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Not burn-in: Scary OLED TV image retention may stem from “buggy” feature

Enlarge / Sony announced the A95K QD-OLED TV in early 2022.

Image retention is scary to see on your OLED TV but often easy to eliminate. Many modern OLED TVs subtly work their own magic when you’re not watching in order to remove the problem, as RTINGS demonstrated in a video released Friday. However, TV vendors aren’t all doing perfect jobs at implementing OLED screens’ compensation cycles.

Temporary image retention differs from permanent image retention, aka burn-in, in that it points to a change in the panel’s thin-film transistor (TFT) layer, rather than degradation of the OLED layer. Untreated temporary image retention doesn’t lead to burn-in, a Sony spokesperson confirmed to me, but anyone looking at a screen suffering from image persistence will want to eradicate the sticky images, fast.

These temporary artifacts can be the result of heat affecting the amount of light emitted by the OLED pixels and can happen within minutes of usage. But letting the TV cool down by turning it off usually fixes this.

But the other type of temporary image retention, TFT threshold voltage shift, “is a lot more dependent on the TV’s internal functions and downtime,” a RTINGS spokesperson said in Friday’s video. RTINGS, which is currently running a high-use longevity test of 100 TVs, explained that the “characteristics” of an OLED TV’s TFT layer can sometimes “drift,” causing temporary image sticking.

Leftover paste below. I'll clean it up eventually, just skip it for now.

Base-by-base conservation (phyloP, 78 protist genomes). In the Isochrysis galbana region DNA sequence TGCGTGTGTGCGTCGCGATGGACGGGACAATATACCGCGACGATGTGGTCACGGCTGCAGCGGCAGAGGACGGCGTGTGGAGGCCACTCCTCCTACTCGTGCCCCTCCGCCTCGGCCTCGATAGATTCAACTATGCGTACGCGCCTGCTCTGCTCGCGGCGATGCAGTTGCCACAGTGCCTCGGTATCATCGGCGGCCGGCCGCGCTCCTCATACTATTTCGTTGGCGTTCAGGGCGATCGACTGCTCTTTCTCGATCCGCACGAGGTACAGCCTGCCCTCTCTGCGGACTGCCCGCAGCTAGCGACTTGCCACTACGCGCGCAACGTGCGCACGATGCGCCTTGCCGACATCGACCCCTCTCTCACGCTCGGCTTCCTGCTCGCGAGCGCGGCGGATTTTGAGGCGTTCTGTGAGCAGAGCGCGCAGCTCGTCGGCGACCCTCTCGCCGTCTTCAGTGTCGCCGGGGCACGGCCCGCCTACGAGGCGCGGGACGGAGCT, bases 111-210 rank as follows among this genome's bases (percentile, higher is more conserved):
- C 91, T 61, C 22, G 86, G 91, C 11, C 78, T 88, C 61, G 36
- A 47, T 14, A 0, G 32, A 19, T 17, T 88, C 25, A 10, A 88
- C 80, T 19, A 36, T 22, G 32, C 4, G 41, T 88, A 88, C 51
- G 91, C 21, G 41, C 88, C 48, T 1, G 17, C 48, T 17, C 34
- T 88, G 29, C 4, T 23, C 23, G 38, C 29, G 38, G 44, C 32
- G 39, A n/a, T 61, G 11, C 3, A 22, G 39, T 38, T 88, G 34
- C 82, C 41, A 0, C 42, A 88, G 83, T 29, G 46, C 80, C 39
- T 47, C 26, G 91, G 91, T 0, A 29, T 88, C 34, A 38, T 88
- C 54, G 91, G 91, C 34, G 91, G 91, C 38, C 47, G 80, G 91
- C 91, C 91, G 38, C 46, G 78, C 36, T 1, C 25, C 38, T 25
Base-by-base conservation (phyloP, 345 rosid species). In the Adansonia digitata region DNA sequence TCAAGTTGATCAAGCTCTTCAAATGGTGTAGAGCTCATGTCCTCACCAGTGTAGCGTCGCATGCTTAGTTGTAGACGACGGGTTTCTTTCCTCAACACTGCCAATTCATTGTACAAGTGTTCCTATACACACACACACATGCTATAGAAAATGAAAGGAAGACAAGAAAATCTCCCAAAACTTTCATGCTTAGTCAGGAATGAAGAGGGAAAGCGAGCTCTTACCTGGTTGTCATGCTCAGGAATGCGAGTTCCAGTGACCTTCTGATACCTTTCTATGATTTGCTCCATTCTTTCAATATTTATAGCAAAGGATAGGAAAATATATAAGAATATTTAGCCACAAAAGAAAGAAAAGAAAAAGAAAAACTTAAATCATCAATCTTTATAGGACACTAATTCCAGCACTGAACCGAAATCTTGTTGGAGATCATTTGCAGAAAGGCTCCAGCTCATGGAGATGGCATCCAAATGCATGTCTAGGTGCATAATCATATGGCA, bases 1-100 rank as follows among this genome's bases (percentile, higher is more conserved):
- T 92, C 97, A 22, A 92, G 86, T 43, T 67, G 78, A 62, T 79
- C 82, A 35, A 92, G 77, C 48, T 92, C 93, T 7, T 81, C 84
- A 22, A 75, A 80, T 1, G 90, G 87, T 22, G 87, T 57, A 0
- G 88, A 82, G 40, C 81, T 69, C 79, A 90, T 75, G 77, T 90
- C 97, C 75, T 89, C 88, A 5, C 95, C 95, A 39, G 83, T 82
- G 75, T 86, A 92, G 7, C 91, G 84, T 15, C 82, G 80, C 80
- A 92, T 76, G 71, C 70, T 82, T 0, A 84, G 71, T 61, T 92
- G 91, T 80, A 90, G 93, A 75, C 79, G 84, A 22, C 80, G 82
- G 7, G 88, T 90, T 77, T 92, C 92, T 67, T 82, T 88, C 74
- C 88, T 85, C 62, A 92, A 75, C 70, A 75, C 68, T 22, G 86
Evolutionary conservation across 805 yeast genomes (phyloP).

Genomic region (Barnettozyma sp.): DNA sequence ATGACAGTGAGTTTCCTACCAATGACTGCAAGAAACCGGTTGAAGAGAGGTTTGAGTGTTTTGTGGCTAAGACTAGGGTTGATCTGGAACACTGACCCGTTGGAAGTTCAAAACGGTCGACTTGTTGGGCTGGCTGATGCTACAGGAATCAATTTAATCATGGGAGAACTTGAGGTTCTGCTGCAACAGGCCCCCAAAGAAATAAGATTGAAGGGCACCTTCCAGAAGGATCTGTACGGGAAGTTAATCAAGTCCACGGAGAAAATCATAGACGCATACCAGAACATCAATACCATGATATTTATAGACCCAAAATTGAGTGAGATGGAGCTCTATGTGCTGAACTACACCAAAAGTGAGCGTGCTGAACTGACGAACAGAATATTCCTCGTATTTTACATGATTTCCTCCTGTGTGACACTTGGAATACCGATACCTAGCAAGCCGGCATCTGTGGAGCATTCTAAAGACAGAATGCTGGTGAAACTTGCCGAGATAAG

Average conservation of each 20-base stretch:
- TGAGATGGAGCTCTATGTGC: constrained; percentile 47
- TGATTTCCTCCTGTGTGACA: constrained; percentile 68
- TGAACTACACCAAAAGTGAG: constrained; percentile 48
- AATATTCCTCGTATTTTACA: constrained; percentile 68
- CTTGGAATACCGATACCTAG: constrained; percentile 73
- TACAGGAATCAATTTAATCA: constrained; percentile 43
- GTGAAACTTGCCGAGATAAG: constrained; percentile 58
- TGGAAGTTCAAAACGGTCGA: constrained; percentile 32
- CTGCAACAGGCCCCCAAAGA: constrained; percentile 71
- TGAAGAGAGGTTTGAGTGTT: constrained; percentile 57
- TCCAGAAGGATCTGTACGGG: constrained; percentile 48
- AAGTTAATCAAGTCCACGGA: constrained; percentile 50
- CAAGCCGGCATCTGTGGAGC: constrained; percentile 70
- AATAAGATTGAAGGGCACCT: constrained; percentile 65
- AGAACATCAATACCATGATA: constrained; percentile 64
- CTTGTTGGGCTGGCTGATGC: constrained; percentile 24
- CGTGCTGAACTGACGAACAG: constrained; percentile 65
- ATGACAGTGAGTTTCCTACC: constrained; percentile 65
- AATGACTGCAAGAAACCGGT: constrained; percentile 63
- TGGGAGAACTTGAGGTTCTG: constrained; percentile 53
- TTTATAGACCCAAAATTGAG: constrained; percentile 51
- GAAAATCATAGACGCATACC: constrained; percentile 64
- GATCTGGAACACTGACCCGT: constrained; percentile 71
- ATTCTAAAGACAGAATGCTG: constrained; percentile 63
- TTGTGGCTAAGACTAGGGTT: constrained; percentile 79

“It can take as little as one hour of on-time running with static elements for this type of image retention to set in, but over time the image retention accumulates,” RTINGS’ spokesperson said.

Like the other type of temporary image persistence mentioned, this is normal to see on an OLED TV. And it can be cleared with a short compensation cycle.

Fixing temporary image retention

Thankfully, today’s OLED TVs can run short compensation cycles that address changes to the TFT’s voltage without interrupting the user, since the cycles are set to automatically run when the TV is off and has been used for a certain number of cumulative hours. Known by various names, including Pixel Refresh and Screen Optimization, depending on the TV vendor, they usually last under 10 minutes and “detect and compensate for changes in the TFT layer’s electrical characteristics and return it to a baseline state,” as per RTINGS.

RTINGS used a 42-inch Sony A90K, a quantum dot OLED (QD-OLED) TV from 2021, to illustrate a short compensation cycle clearing temporary image retention. The A90K reportedly suffered from temporary image retention after RTINGS put it through a “torture test,” that required it to run a CNN stream with a static overlay of the RTINGS logo and colorful squares for 120 hours.

This is a good time to remind everyone that RTINGS is using extreme testing conditions. RTINGS’ typical longevity test aims to simulate 10 years’ of use in two years, but the A90K’s testing here is even more intense. It’s unlikely a normal user would push a TV this hard.

As you can see in the screenshot from RTINGS’ video below, most of the visual artifacts on the A90K went away after one short compensation cycle run.

The next screenshot video also helps demonstrate how effective a short compensation cycle can be at removing image sticking. It shows Sony’s 2021 A80J white OLED (WOLED) TV with 50 percent gray slides. After eight months, RTINGS ran a short compensation cycle on the TV, and the difference is noticeable.

The month-eight picture looks much better. Remaining image persistence may actually be burn-in, but RTINGS is still investigating.
Enlarge / The month-eight picture looks much better. Remaining image persistence may actually be burn-in, but RTINGS is still investigating.


Pixel refreshes that are run while the TV is off can remove sticky images and save users much concern. However, RTINGS’ testing spotted inconsistencies around when short compensation cycles auto-run among TVs from the same brand and even among TVs that are the same model. The publication’s rep said RTINGS “found a lot of buggy implementations, which can result in more image retention appearing on your screen.”

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